- Use a reacher to pick up things off the floor. I’m an OT, and everyday I teach my patients how to get dressed and perform daily tasks to overcome their physical limitations caused medical illness or recent surgery. A reacher is something used mainly for retrieving items both high and low, but can also be helpful for dressing oneself (pants/underwear for example). Luckily I haven’t gotten to that stage at all, but using it to pick up toys instead of crawling on my knees has been quite helpful
- Sleep with a maternity pillow. During my first pregnancy, my husband bought my a gigantic maternity pillow by Leachco. It has become my best snuggle buddy when I sleep (Hubby doesn’t mind one bit). I’m usually a side-sleeper, and the pillow keeps my spine completely aligned and supported, especially with a gap between the knees. Now you don’t have to go out and buy these fancy pillows, and you can achieve the same level of comfort from a bunch of regular bed pillows. Just remember, firm is best when trying to provide support.
- Sit in a supportive chair. If you are sitting at a desk all day at work, it’s a good idea to check your workstation for potential back-straining hazards. Check my older post about ergonomics in the workplace for ideas about some modifications! The main thing is to support your lower back (where it curves in) and to keep your feet elevated. You can place a small towel roll in this space behind your back to achieve this type of support as well.
Carpal Tunnel Syndrome
I mentioned earlier that throughout pregnancy you retain a lot more fluid. This increase can often result in the nerves in your arms and legs becoming slightly compressed by bigger vascular structures or edematous soft tissue. If you find your feet or arms going to sleep more easily, this is why. It is common for women to experience temporary carpal tunnel syndrome while pregnant because of this. I had it a lot in my first pregnancy. To help with the tingling/numbness, check out my old post about Carpal Tunnel Syndrome with easy remedies.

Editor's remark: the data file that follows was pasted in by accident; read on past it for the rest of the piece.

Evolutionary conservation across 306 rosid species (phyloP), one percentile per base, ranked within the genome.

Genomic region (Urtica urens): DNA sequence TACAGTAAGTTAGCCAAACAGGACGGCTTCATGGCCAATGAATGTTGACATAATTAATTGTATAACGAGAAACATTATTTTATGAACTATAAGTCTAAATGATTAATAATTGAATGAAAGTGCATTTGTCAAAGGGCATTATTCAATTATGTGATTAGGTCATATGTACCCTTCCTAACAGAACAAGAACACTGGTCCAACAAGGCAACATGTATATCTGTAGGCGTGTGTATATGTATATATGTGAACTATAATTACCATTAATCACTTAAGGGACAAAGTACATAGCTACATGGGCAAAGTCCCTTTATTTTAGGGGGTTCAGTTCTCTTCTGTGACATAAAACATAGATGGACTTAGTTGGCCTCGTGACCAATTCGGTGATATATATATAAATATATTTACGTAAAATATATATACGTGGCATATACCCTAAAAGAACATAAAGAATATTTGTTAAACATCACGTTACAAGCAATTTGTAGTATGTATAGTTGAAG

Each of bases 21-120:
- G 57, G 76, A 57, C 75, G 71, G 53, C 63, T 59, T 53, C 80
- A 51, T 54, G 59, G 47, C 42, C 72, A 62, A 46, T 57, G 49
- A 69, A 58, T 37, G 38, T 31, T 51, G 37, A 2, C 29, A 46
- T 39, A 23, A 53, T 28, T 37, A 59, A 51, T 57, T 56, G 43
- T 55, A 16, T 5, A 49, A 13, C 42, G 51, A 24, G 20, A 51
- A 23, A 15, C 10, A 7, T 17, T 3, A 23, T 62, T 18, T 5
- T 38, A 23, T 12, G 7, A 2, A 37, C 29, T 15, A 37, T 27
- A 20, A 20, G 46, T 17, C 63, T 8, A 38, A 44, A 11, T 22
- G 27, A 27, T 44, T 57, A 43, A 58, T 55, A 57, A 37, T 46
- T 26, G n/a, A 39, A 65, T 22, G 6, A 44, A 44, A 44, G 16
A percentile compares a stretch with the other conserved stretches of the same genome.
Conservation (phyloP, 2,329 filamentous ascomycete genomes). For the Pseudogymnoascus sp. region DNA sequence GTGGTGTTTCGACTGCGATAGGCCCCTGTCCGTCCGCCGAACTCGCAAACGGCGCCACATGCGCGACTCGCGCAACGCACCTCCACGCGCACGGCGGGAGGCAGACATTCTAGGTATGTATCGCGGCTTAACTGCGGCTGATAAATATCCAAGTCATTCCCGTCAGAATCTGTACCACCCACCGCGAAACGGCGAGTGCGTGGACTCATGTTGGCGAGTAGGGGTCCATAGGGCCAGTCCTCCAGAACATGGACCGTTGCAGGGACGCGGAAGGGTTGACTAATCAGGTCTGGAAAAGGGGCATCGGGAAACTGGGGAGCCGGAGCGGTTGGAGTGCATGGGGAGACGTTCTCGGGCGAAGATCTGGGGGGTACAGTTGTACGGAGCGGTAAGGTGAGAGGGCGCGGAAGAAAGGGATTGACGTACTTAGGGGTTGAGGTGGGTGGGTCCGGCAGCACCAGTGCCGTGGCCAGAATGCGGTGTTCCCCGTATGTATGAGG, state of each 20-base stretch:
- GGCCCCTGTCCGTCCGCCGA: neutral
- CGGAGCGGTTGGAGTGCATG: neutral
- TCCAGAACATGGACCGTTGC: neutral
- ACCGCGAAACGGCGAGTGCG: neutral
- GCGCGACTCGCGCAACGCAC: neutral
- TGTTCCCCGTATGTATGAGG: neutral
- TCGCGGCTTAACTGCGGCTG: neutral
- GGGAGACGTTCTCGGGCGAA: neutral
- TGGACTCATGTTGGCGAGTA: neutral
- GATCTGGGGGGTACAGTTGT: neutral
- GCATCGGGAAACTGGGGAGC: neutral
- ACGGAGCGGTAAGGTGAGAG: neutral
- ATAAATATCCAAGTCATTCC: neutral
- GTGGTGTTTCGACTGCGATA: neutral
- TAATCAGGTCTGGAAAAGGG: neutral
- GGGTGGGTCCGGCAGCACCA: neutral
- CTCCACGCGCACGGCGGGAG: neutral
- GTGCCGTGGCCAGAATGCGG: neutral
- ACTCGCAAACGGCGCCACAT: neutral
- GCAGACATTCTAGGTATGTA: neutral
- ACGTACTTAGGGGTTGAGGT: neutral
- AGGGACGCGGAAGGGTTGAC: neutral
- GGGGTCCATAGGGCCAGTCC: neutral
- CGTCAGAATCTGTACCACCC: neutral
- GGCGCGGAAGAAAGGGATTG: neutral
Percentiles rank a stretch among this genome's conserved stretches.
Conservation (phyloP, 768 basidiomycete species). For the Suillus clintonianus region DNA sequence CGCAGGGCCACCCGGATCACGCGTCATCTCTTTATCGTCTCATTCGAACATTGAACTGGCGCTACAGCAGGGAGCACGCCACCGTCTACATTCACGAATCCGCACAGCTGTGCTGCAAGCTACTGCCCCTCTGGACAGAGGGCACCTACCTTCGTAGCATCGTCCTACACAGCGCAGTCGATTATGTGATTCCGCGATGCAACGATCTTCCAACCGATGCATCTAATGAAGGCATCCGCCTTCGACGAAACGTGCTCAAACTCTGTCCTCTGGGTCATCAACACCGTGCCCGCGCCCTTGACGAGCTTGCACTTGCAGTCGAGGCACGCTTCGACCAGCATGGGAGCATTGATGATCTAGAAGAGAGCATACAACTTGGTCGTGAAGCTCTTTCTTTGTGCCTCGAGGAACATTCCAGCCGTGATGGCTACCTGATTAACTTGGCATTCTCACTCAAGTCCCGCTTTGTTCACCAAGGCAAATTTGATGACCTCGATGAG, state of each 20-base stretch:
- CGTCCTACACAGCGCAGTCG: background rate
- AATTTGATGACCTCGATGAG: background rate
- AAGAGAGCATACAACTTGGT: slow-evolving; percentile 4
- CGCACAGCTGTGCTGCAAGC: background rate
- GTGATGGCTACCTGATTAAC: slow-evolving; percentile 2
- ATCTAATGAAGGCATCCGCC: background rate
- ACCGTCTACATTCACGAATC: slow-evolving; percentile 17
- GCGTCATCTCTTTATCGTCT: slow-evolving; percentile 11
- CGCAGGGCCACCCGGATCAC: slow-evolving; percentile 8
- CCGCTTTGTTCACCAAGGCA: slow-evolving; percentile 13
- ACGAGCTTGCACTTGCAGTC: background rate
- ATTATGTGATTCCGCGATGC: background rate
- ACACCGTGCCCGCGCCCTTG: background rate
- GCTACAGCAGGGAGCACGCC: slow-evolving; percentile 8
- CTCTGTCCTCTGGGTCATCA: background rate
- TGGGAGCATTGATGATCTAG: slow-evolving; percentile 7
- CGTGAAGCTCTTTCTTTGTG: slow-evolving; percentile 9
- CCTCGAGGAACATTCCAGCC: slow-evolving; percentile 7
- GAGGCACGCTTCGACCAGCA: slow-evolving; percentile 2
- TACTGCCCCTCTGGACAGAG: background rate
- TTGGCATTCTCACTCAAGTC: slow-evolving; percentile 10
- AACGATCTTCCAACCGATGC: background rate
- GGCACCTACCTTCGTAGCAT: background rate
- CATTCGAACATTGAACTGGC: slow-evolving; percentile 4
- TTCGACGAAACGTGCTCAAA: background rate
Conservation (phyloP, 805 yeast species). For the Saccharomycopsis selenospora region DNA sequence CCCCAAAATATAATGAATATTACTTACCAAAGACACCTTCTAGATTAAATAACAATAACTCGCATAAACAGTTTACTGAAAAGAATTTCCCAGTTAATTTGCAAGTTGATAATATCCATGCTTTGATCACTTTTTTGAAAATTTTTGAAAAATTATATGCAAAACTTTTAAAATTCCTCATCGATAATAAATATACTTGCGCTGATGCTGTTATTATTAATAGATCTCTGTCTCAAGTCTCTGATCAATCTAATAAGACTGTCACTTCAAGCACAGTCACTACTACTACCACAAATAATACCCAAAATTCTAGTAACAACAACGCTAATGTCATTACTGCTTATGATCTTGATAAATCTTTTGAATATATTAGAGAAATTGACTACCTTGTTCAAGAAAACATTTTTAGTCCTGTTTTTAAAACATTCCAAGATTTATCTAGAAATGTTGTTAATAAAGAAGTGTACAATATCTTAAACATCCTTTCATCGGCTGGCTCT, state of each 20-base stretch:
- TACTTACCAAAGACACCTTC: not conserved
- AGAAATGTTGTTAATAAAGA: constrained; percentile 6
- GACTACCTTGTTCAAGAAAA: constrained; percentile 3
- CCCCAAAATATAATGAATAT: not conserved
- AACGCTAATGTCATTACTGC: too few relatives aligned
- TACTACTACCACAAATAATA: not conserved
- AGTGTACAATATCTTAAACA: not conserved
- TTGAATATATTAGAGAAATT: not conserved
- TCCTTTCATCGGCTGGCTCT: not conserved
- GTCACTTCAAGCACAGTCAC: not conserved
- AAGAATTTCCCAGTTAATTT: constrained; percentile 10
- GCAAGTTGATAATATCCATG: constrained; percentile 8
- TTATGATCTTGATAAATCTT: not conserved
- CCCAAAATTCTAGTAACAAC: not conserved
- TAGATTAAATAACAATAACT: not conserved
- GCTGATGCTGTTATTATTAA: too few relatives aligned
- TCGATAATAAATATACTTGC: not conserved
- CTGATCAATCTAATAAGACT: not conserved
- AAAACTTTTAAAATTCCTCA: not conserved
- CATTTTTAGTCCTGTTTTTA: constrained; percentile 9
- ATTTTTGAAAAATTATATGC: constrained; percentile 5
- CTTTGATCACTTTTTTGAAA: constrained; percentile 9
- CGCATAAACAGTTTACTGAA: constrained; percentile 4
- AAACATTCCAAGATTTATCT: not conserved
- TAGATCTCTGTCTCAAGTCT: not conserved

50-70% of women experience stretch marks during pregnancy. I’ve been lucky enough to not get a single stretch mark last pregnancy or this one (knock on wood). Stretch marks are the body’s response to drastic change in skin growth. It’s actually due to hormonal changes from weight gain and not from the actually skin stretching. For some, the susceptibility of stretch marks is mostly hereditary. Current scientific research does support the theory that creams and oils will effectively treat stretch marks. However, keeping skin hydrated can help it stay more elastic to prevent the excess stretching.
There are a few steps you can take to possibly reduce the prevalence of stretch marks. The main approach I took while pregnant was HYDRATION…both inside and out. (Drinking copious amounts of water during pregnancy is great for you and baby for noncosmetic reasons as well). You want to keep your skin moisturized at all times during this period of rapid growth. Avoid any creams or oils with retinols, as these are not safe for you or baby. I swear by Burt’s Bees Mamabee Oil which has vitamin A & E. I didn’t just apply it to the belly, but all over! Not to mention it smells deeeeelicious. I started using from the day I got pregnant and months after I had the baby as I was losing weight more rapidly than I had gained. The key is also to massage your skin with the oil to help stimulate the skin cells. It can also be a fun activity for the daddy-to-be 😉
Here are some more information resources about stretch marks in pregnancy:
Good luck to all the mamas going through the third trimester! Hope this helps you get through to the homestretch! Don’t forget, after sacrificing your body for 9-10 months, you’ll receive the best reward you’ll ever have in your life. Do you have any tips or products that have worked well for you during your pregnancy? Feel free to share in the comments!